Yet the more you examine that dominant sizist ideology, the more reason there is to question it. Okay, so when it comes to speakers, size is obviously a major design consideration, but even here the visual impression can be deceptive. Let’s leave clever shaping and visual sleight of hand aside for now. Think about it and what really matters is not the external dimensions of the cabinet, but the internal volume. Use thin-wall construction -- as the Crystal Cable Minissimo and Wilson Benesch Endeavour do -- and suddenly speakers become a lot smaller than convention suggests. The benefits aren’t just limited to aesthetic appeal and saving space either. As long as you don’t compromise structural integrity -- and with clever materials and engineering, there’s no reason you should -- then reducing the sheer amount of matter in the cabinet will also reduce stored energy, which is a major musical plus. Such designs also tend to be lighter; easier to handle, both during assembly and installation; cheaper to ship; and have a lower carbon footprint. No wonder they are becoming increasingly common. But despite that, there’s still a deeply held prejudice that tells us that "a good big 'un will always beat a good little 'un." All you need to do is look at current speaker ranges to see just how closely size equates to price within each family.

But the damaging musical, practical and ecological impacts of excess mass aren't just limited to loudspeakers. It’s ironic that many electronics designers are building additional size and weight into their products to increase their perceived value. The problem is, those thick front panels and oversized heatsinks come with a cost too -- and it’s not just monetary. Compare the overbuilt behemoths that constitute most high-end flagship products from Europe or the US with the equivalent designs from Japan’s boutique manufacturers. Brands like Zanden, Kondo and 47 Labs produce products that are undeniably expensive -- yet few of them even begin to approach the sheer size and weight of their Western competition. It’s no coincidence that Japanese audiophiles and designers have long been fascinated by the relationship between physical dimensions and sonic quality, the complex interplay of size and weight -- and sound. Those Japanese products might be compact, but they are reassuringly dense: not nailed-to-the-table heavy, but pleasingly solid to the touch -- with the emphasis on "pleasingly." It bespeaks a far more sophisticated appreciation of the relationship between mechanical, material and electrical factors in audio performance -- an appreciation that can be heard all too clearly in the musical results.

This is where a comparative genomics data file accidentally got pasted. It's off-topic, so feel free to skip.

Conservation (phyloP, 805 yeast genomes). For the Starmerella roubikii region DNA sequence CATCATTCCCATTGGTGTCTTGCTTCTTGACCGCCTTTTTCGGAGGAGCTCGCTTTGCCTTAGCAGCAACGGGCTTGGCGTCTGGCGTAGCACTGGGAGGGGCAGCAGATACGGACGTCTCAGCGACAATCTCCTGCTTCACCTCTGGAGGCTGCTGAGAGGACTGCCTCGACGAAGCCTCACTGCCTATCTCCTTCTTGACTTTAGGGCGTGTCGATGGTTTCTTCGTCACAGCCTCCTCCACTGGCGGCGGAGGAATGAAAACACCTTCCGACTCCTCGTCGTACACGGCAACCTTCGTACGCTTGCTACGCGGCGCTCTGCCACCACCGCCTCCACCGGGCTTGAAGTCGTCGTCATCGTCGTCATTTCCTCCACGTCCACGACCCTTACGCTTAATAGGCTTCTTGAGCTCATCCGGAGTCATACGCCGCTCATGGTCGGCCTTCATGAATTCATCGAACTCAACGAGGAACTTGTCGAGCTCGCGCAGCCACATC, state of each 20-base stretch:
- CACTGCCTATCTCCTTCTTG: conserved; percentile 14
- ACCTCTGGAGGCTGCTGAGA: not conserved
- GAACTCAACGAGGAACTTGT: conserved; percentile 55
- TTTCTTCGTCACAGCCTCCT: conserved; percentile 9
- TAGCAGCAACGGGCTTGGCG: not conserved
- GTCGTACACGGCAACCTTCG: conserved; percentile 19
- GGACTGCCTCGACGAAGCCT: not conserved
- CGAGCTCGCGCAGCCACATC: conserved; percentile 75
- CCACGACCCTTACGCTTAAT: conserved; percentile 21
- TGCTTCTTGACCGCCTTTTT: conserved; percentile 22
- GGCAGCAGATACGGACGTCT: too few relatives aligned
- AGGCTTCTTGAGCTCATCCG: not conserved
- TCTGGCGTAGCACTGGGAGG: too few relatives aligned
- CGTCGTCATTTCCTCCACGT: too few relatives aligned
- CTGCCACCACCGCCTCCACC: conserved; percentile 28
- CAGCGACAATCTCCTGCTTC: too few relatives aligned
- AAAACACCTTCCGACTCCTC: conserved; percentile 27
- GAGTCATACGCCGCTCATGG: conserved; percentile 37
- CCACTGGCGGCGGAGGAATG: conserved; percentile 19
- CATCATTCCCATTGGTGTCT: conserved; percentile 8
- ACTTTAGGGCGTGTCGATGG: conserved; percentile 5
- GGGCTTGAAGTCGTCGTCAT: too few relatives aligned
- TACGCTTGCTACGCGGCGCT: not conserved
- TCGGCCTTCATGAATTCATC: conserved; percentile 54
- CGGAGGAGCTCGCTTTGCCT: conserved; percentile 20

All of which raises a question: just how big (and heavy) should an audio product be? The trite answer is, as big (and heavy) as it needs to be -- but no more. Don’t misunderstand the point being made here. Mass matters. You need enough to make your design work and that amount depends on and will vary according to the nature of the design itself. Some design approaches rely on sheer mass and others suffer from it. But at the end of the day, just how close the designer gets to that ideal weight and those ideal dimensions will have a big impact on how musically convincing and engaging that product sounds.

Advances in technology and materials engineering make smaller products a very real possibility, often with the advantage of significantly superior performance to boot. Yet how many such products fail to excite or attract customers as a result of the almost universal belief that big is beautiful, and bigger is better? But that might be in the process of changing. Audio manufacturers are collectively wringing their hands and bemoaning the lack of new-generation customers -- while simultaneously producing ever bigger and more costly products to try and keep their heads above water. But digital natives or members of generation "i" have a completely different aesthetic mindset. Growing up alongside the iPod, iPhone and iPad, they appreciate structural integrity, but they also look for compact dimensions and, above all, performance. They have a completely different notion of relative value and, when it comes to notions of design or quality, a completely different aesthetic idiom.

Which brings me back to the GPA turntable, one of the best-kept secrets in audio. How big (and heavy) is the Monaco? Just as big (and heavy) as it needs to be, and it's all the better for it. Perhaps its time -- and audience -- is just around the corner.